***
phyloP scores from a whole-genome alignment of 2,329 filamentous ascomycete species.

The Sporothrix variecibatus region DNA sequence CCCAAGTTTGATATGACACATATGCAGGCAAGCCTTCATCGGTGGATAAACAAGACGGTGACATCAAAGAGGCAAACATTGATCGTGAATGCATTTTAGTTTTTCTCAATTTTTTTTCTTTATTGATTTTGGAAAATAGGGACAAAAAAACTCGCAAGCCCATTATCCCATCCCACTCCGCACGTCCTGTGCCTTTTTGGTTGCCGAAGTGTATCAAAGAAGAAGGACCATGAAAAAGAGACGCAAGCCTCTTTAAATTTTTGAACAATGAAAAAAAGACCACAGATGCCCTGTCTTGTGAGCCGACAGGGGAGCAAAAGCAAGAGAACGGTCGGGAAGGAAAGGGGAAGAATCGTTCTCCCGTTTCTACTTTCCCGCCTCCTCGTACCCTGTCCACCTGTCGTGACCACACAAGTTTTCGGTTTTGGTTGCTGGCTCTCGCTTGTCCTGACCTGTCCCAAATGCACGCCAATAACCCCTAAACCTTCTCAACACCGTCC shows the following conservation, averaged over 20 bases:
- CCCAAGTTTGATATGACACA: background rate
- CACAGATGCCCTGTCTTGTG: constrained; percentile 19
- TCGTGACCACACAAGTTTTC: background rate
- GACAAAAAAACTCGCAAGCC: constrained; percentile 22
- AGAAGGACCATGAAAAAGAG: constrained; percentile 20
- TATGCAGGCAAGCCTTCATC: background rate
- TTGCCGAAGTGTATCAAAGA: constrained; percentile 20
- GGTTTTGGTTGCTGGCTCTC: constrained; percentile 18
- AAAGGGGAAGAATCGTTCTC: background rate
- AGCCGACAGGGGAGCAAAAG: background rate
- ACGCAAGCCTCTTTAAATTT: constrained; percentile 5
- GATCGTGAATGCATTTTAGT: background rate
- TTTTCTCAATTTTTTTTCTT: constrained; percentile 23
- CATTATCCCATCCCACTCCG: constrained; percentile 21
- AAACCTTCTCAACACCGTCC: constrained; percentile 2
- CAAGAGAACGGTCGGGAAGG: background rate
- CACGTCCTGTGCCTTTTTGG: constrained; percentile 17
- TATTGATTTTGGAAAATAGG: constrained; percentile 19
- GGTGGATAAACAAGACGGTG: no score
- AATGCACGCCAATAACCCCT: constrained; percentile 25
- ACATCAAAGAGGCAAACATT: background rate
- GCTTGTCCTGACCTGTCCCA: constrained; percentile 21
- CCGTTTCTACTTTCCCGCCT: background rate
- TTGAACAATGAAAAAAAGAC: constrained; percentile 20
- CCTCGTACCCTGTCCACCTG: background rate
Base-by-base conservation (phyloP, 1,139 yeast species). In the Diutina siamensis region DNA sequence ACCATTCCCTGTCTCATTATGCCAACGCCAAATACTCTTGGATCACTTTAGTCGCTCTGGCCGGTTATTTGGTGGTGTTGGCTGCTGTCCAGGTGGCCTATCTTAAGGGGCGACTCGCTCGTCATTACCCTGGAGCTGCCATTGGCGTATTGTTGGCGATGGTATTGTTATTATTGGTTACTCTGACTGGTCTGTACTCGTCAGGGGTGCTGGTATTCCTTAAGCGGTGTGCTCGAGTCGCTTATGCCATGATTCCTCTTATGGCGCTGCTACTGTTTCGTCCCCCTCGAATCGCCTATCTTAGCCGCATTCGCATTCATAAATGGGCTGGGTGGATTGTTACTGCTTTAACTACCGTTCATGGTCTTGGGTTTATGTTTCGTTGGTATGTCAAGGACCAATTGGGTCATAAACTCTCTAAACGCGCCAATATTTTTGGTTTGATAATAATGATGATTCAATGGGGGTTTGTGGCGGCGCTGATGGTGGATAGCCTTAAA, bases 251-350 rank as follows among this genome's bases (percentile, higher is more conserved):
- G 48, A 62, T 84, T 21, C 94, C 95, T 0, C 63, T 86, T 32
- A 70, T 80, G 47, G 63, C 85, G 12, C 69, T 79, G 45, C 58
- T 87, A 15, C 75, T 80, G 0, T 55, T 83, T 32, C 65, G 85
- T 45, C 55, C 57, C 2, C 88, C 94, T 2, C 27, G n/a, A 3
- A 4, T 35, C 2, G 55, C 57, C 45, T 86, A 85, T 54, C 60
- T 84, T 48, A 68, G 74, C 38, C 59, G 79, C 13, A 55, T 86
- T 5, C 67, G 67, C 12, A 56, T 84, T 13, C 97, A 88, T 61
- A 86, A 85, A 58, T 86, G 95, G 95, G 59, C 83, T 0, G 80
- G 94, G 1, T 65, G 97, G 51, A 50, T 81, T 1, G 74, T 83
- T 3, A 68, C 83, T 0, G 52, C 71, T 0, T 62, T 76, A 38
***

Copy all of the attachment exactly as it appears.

phyloP scores from a whole-genome alignment of 2,329 filamentous ascomycete species.

The Sporothrix variecibatus region DNA sequence CCCAAGTTTGATATGACACATATGCAGGCAAGCCTTCATCGGTGGATAAACAAGACGGTGACATCAAAGAGGCAAACATTGATCGTGAATGCATTTTAGTTTTTCTCAATTTTTTTTCTTTATTGATTTTGGAAAATAGGGACAAAAAAACTCGCAAGCCCATTATCCCATCCCACTCCGCACGTCCTGTGCCTTTTTGGTTGCCGAAGTGTATCAAAGAAGAAGGACCATGAAAAAGAGACGCAAGCCTCTTTAAATTTTTGAACAATGAAAAAAAGACCACAGATGCCCTGTCTTGTGAGCCGACAGGGGAGCAAAAGCAAGAGAACGGTCGGGAAGGAAAGGGGAAGAATCGTTCTCCCGTTTCTACTTTCCCGCCTCCTCGTACCCTGTCCACCTGTCGTGACCACACAAGTTTTCGGTTTTGGTTGCTGGCTCTCGCTTGTCCTGACCTGTCCCAAATGCACGCCAATAACCCCTAAACCTTCTCAACACCGTCC shows the following conservation, averaged over 20 bases:
- CCCAAGTTTGATATGACACA: background rate
- CACAGATGCCCTGTCTTGTG: constrained; percentile 19
- TCGTGACCACACAAGTTTTC: background rate
- GACAAAAAAACTCGCAAGCC: constrained; percentile 22
- AGAAGGACCATGAAAAAGAG: constrained; percentile 20
- TATGCAGGCAAGCCTTCATC: background rate
- TTGCCGAAGTGTATCAAAGA: constrained; percentile 20
- GGTTTTGGTTGCTGGCTCTC: constrained; percentile 18
- AAAGGGGAAGAATCGTTCTC: background rate
- AGCCGACAGGGGAGCAAAAG: background rate
- ACGCAAGCCTCTTTAAATTT: constrained; percentile 5
- GATCGTGAATGCATTTTAGT: background rate
- TTTTCTCAATTTTTTTTCTT: constrained; percentile 23
- CATTATCCCATCCCACTCCG: constrained; percentile 21
- AAACCTTCTCAACACCGTCC: constrained; percentile 2
- CAAGAGAACGGTCGGGAAGG: background rate
- CACGTCCTGTGCCTTTTTGG: constrained; percentile 17
- TATTGATTTTGGAAAATAGG: constrained; percentile 19
- GGTGGATAAACAAGACGGTG: no score
- AATGCACGCCAATAACCCCT: constrained; percentile 25
- ACATCAAAGAGGCAAACATT: background rate
- GCTTGTCCTGACCTGTCCCA: constrained; percentile 21
- CCGTTTCTACTTTCCCGCCT: background rate
- TTGAACAATGAAAAAAAGAC: constrained; percentile 20
- CCTCGTACCCTGTCCACCTG: background rate
Base-by-base conservation (phyloP, 1,139 yeast species). In the Diutina siamensis region DNA sequence ACCATTCCCTGTCTCATTATGCCAACGCCAAATACTCTTGGATCACTTTAGTCGCTCTGGCCGGTTATTTGGTGGTGTTGGCTGCTGTCCAGGTGGCCTATCTTAAGGGGCGACTCGCTCGTCATTACCCTGGAGCTGCCATTGGCGTATTGTTGGCGATGGTATTGTTATTATTGGTTACTCTGACTGGTCTGTACTCGTCAGGGGTGCTGGTATTCCTTAAGCGGTGTGCTCGAGTCGCTTATGCCATGATTCCTCTTATGGCGCTGCTACTGTTTCGTCCCCCTCGAATCGCCTATCTTAGCCGCATTCGCATTCATAAATGGGCTGGGTGGATTGTTACTGCTTTAACTACCGTTCATGGTCTTGGGTTTATGTTTCGTTGGTATGTCAAGGACCAATTGGGTCATAAACTCTCTAAACGCGCCAATATTTTTGGTTTGATAATAATGATGATTCAATGGGGGTTTGTGGCGGCGCTGATGGTGGATAGCCTTAAA, bases 251-350 rank as follows among this genome's bases (percentile, higher is more conserved):
- G 48, A 62, T 84, T 21, C 94, C 95, T 0, C 63, T 86, T 32
- A 70, T 80, G 47, G 63, C 85, G 12, C 69, T 79, G 45, C 58
- T 87, A 15, C 75, T 80, G 0, T 55, T 83, T 32, C 65, G 85
- T 45, C 55, C 57, C 2, C 88, C 94, T 2, C 27, G n/a, A 3
- A 4, T 35, C 2, G 55, C 57, C 45, T 86, A 85, T 54, C 60
- T 84, T 48, A 68, G 74, C 38, C 59, G 79, C 13, A 55, T 86
- T 5, C 67, G 67, C 12, A 56, T 84, T 13, C 97, A 88, T 61
- A 86, A 85, A 58, T 86, G 95, G 95, G 59, C 83, T 0, G 80
- G 94, G 1, T 65, G 97, G 51, A 50, T 81, T 1, G 74, T 83
- T 3, A 68, C 83, T 0, G 52, C 71, T 0, T 62, T 76, A 38